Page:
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Reef Etiquette: Ethical Guide for Protecting Ocean

Updated: Mar 24, 2023


Swimming through a mesmerizing view of coral reefs that flourish in the Indonesian ocean is indeed every diver’s dream. Sitting at the epicenter of the Coral Triangle Area, Indonesia possesses over 580 species of corals, which make up 75% of our global marine biodiversity. Due to its 51,000 km2 area of coastlines and warm tropical climate, Indonesian sites managed to prevail as one of the world’s favorite all-year-round diving destinations. Oftentimes, the economic development of tiny islands in Indonesia is dependent heavily on the marine tourism industry, generating income from attracting thousands of tourists per year. However, apart from improving the welfare of coastal communities, these crowded visitors can take a toll on our marine ecosystem if not properly regulated.

Diver Training for Underwater Explorers. Guide protect ocean, Indonesian Marine Regulation, Indonesian Marine Regulation. CarbonEthics Indonesia
Diver Training for Underwater Explorers. Source: Global Underwater Explorers (Julian Muchlenhaus)

To maximize the effort of its marine development, the Indonesian government has enacted seven pillars of regulation to pursue its vision to become the World’s Maritime Axis, as stated in Presidential Regulation No. 16 of 2017 about Indonesian Marine Regulation. One of the pillars is Managements of Marine Space and Protections of Marine Environment, which highlights the point that safety and sustainability should always be our principles while enjoying the beauty of reefs and other sea creatures. Therefore, even though all divers and snorkelers around the world are warmly invited to explore Indonesian breath-taking sea sceneries, they are also urged to develop reef-friendly etiquettes that are necessary to protect our biodiversity from the undesired impacts of marine tourism.

1. Perform proper diving or snorkeling protocols


Practice before diving into the marine environment to ensure that we understand how to regulate our breathing, stay afloat, and navigate the changes in water pressure and ocean’s current under sea level. Several prominent skills can be refined by having a proper diver’s training, including stability, buoyancy, trim, balance, and propulsion.


2. Make sure all supporting equipment is secure and safe for the environment


Take out any harmful material or chemical products when entering the sea to protect ourselves and the ecosystem. Use the right type and size of personal protective equipment (PPE) which complies with the standards. Apply a sunscreen product with the right amount of SPF and free from chemicals on the ‘HEL LIST’.


3. Maintain a safe distance from the ecosystem


Keeping our distance can protect the reef from any residual water current and sand flow from our movements. Stay away and be cautious when swimming near shallow areas to minimize possible physical impacts on the reef.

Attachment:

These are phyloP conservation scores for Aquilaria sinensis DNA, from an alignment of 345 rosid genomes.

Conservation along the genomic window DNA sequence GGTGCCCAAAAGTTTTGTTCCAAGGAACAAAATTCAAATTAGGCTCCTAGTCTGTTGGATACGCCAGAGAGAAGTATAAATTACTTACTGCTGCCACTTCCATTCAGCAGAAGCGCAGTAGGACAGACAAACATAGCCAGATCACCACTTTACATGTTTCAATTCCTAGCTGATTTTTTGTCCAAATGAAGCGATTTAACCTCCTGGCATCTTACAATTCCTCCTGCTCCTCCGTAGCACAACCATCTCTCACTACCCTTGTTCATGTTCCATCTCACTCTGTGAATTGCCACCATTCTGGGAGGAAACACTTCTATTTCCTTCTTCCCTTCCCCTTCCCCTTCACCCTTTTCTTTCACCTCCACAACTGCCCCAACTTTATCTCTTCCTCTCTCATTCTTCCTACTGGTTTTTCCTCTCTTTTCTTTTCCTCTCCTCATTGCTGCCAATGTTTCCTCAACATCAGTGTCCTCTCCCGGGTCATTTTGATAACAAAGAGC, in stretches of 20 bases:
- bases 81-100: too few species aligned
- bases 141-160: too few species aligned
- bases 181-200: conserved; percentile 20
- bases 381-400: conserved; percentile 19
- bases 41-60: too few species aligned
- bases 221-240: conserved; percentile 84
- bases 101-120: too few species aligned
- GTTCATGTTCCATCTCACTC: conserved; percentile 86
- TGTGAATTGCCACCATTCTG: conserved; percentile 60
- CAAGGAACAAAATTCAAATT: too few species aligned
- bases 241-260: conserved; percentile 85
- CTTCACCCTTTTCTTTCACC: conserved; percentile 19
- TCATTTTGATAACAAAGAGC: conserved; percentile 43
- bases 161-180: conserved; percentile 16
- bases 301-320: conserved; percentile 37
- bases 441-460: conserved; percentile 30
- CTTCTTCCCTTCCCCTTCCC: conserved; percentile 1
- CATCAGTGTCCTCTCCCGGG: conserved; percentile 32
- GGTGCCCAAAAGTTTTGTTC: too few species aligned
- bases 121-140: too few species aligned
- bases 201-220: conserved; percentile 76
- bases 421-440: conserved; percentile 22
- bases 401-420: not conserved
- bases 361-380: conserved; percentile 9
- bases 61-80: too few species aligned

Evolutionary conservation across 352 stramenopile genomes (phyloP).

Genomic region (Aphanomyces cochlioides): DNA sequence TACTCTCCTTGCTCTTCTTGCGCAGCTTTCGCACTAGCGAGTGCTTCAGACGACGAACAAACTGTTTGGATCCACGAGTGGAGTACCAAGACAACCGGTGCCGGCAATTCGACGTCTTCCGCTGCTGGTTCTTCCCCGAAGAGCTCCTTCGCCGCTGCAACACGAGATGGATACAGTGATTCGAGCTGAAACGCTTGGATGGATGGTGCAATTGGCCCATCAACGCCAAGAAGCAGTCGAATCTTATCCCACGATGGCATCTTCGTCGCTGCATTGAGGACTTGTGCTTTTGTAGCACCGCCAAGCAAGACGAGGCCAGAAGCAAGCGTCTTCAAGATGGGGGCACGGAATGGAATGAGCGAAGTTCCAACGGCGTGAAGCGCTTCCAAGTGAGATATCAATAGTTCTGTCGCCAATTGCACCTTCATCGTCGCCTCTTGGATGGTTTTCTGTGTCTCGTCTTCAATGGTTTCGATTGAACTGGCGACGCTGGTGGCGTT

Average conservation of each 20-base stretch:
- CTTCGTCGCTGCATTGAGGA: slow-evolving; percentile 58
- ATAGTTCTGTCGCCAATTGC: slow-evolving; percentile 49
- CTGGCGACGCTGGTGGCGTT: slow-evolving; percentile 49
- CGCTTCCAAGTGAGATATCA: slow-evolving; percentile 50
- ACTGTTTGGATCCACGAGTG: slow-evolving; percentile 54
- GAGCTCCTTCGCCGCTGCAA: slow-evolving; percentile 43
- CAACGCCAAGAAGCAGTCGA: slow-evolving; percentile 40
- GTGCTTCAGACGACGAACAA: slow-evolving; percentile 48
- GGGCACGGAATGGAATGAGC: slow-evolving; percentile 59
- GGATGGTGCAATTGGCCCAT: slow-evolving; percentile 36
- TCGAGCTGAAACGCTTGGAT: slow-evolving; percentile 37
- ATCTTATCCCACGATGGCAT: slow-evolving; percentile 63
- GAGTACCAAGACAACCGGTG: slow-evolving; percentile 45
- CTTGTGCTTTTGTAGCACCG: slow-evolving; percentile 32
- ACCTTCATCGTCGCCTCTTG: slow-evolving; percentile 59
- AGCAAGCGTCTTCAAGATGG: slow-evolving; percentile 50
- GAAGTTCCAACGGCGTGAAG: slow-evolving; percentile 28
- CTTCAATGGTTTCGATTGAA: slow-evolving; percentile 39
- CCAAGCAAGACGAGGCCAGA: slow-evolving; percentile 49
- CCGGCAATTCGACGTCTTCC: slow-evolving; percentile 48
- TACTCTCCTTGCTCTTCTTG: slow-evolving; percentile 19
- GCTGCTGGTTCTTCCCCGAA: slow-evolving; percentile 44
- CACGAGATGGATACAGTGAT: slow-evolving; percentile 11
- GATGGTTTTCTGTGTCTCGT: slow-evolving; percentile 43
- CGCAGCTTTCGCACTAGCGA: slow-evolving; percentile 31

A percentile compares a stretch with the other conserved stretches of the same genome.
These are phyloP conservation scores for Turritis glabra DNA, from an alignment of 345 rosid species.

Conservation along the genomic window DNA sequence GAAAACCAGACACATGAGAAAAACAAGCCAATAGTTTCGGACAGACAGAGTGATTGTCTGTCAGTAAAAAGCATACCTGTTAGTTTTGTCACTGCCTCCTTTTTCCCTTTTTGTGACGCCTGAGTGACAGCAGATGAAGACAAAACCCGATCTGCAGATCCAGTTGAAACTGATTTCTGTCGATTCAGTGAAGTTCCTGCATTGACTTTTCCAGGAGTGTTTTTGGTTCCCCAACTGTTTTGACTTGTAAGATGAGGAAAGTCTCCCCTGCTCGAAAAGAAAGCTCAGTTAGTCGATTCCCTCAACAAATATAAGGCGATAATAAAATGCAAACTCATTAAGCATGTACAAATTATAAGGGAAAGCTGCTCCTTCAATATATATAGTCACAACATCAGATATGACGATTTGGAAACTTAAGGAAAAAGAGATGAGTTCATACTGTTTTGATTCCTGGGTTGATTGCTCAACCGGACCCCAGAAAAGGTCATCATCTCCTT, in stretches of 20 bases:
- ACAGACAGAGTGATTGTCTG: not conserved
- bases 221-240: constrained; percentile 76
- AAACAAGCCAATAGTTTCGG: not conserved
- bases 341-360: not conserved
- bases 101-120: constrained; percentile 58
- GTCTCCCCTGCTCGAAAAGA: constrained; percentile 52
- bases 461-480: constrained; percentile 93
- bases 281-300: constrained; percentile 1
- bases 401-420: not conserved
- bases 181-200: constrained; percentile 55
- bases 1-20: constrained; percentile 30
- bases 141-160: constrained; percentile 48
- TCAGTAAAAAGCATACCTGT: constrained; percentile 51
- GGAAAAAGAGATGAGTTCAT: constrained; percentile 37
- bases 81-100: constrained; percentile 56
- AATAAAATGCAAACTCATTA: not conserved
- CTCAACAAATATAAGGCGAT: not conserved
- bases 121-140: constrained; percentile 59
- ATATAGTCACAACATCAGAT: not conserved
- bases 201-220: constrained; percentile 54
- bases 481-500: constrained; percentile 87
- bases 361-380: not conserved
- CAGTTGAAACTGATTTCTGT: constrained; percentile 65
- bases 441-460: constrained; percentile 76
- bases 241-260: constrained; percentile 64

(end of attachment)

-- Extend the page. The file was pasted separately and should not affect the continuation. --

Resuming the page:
4. Avoid any physical contact with coral reefs and other marine life


As tempting as it may be, keep away from the urge to touch, brush, or collect any part of sea creatures. Do not stand or rest on corals, and do not feed or catch other animals without professional assistance. Refrain from provoking any aggressive behavior of the wildlife, as they can either harm us or harmed by us through forceful contact.


Despite the occasional campaign to promote these etiquettes, visitors in the field often need to be constantly guided and reminded to perform ocean-friendly behaviors for protecting our marine ecosystem. Hence, CarbonEthics strongly believes in promoting continuous and sustainable education through a community-based conservation model, placing Indonesian coastal communities as the front gate of our coral reef conservation. Even though preventive and precautionary measures are already in place, we are still conducting initiatives to actively restore and repair damaged environments from either human activities or natural courses, by promoting the Carbon Offset and Carbon Eco Trip programs.

Visit our website at CarbonEthics.org and follow our social media accounts on Instagram, YouTube, and LinkedIn for more information on our activities and efforts to protect the ocean!




References:

  1. “Menata Ruang Laut Indonesia” Book by The Coordinating Ministry for Maritime and Investment Republic of Indonesia, 2021.

  2. “Reef Etiquette” Article on Florida Keys National Oceanic and Atmospheric Administration Website. https://floridakeys.noaa.gov/onthewater/etiquette_text.html

  3. “Diver’s Training” Article on The Global Underwater Explorers Website. https://www.gue.com/diver-training

  4. “Protect Land+Sea Certification” Article on Haereticus Environmental Laboratory Website. https://haereticus-lab.org/protect-land-sea-certification-3/




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